As National Doctors’ Day is being celebrated on July 1, I wish to salute an unheralded, ‘camera-shy’, ‘publicity-loathing’ doctor friend of mine.

We did post-graduation in General Surgery together at Medical College, Kottayam in Kerala in early 1990s. Brilliance in academics helped him complete the tough course with aplomb. Much different to the grind I needed to go through to achieve the same. This soft-spoken and unassuming batch mate of mine exhibited the penchant to slog his heart, soul and body for patients placed under his care. Uncompromised patient care was, and continues to be his forte, as corrupt and unethical practices and love for ill-gotten money are his nemesis. There was no giving up until he was convinced that he had given his all for patients. He never hesitated to do extra hours in hospital wards and the ICU if work demanded. His colleagues and teachers, whose admiration he earned had an inkling that the humble young post graduate student was cut out for greater things.

After the course we parted ways. He went on to pursue super-specialization in Cardiothoracic Surgery, arguably the most demanding among surgical disciplines in terms of dedication, and attitude needed to spend hours beside patients, away from family and personal commitments.

After qualifying as a cardiothoracic surgeon, my friend returned to his alma mater to serve in the Department of Cardiothoracic Surgery there. With dogged determination and focus he developed the department into one of the finest to provide surgical cardiothoracic care in Kerala’s public sector. The government, convinced of his well-meaning intentions provided him crucial funds to develop the department, of which he was promoted as head. The department of cardiothoracic Surgery of Medical College Kottayam, under my friend’s helmsmanship, unconditional cooperation and dedication from a committed paramedical team and medical colleagues undertook the first ever successful heart transplantation in the government sector in Kerala on September 15, 2015. By undertaking a technically demanding and manpower-intensive procedure in a public sector facility, my friend not only disproved the charges of ‘inferior and lackadaisical work ethics’, ‘inadequate facilities limiting work’ and ‘incapability to rise up to challenges’, that are made against hospitals in the government sector, but also proved beyond doubt the good-old adage, ‘where there’s a will, there’s a way’.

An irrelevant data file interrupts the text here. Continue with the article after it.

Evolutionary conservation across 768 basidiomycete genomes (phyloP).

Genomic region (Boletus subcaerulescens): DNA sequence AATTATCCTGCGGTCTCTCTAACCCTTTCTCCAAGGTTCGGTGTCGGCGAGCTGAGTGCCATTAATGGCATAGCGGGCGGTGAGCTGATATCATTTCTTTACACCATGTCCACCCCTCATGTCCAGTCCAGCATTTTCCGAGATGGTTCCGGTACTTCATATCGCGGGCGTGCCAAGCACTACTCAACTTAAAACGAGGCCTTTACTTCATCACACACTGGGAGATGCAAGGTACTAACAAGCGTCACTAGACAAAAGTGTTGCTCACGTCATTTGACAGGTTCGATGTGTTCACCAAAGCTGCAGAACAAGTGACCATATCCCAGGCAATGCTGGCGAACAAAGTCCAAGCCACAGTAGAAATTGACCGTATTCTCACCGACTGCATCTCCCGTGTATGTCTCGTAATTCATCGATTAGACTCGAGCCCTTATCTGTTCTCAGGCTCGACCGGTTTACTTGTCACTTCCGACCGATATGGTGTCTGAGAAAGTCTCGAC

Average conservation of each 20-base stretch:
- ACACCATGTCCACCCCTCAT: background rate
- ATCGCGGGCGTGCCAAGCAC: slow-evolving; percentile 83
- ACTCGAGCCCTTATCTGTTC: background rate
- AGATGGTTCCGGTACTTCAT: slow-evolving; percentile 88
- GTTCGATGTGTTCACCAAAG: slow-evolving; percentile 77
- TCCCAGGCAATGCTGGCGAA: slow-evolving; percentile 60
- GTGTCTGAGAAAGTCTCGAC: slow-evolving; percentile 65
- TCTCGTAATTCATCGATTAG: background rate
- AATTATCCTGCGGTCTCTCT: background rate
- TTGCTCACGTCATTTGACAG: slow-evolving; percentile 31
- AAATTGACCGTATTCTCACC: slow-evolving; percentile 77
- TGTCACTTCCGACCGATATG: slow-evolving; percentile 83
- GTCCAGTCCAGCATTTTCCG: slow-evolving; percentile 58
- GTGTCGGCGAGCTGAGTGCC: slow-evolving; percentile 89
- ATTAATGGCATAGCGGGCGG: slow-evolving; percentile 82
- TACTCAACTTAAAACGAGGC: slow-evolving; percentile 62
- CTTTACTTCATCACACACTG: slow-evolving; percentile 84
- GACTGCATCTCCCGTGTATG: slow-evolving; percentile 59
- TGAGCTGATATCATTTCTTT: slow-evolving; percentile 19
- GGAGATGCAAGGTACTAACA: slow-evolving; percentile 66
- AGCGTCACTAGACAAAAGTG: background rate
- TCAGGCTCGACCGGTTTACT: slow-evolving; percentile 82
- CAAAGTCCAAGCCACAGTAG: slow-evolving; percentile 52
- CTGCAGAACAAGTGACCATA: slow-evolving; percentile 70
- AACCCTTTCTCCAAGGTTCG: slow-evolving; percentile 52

The world, powered by an excited and effusive media applauded the rare feat. My unassuming friend firmly had his feet on the ground. The humble surgeon allergic to flashbulbs, confetti and spotlight preferred to remain where he was always comfortable to be in- the green room, away from the well-lit stage, jostling for space. He let others hog their share of the well-deserved limelight.    The government convinced of his immense dedication to the noble profession of medicine and his love for his Alma mater placed on him the responsibility of the office of the Superintendent of the Medical College hospital, Kottayam, which he dons with his characteristic efficiency and calm dedication.

Thomas Gray must have famously quoted ‘full many a gem of purest ray serene, the dark unfathom’d caves of ocean bear’, about the likes of this man who toils 24 x 7 for his patients, (most of them belonging to the poorer section of society) away from limelight, media glare, self-advertisement and self-aggrandizement the science of medicine and its practitioners take to, like fish to water these days. My friend is blessed with a supportive family, which consists of his wife, who heads the Plastic Surgery Department in the same hospital and his two children, whose all-weather support stands him in good stead, even though his presence with them is at a premium.

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In the competition for his time and presence between his family, especially his wife and fellow humans who seek his unconditional and dedicated service in the form of patients, the winner is invariably the latter!